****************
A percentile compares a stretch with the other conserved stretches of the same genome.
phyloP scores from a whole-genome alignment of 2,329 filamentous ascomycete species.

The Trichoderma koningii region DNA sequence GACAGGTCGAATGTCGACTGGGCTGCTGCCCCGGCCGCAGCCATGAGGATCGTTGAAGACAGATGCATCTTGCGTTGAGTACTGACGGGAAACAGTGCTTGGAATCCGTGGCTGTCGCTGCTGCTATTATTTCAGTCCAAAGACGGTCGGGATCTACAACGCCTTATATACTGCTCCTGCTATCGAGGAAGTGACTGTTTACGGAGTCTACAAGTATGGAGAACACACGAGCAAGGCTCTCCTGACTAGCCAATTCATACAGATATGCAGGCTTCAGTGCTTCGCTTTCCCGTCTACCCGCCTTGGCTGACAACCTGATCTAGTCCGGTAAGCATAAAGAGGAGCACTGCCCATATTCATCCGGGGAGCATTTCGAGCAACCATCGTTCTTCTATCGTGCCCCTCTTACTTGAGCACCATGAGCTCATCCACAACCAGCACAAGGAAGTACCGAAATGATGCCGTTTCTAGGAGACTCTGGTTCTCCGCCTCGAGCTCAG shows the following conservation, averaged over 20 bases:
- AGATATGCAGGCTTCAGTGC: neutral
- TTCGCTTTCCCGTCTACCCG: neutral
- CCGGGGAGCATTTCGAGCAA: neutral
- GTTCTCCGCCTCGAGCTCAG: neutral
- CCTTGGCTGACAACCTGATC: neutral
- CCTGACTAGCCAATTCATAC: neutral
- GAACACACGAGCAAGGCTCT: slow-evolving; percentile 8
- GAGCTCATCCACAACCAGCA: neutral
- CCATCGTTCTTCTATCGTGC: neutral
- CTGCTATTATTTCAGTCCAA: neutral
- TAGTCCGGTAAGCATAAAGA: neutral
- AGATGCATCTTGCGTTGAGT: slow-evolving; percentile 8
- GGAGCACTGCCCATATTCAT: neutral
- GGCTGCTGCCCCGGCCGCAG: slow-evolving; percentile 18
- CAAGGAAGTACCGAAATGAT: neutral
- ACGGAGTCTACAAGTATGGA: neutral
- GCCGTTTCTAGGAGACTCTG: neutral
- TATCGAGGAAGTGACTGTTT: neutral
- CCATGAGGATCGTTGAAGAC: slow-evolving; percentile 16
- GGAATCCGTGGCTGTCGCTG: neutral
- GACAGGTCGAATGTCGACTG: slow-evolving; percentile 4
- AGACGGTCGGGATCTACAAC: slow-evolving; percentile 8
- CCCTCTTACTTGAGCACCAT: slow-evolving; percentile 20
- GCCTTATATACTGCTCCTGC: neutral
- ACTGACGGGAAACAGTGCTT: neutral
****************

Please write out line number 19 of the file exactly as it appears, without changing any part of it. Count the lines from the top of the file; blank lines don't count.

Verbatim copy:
- ACGGAGTCTACAAGTATGGA: neutral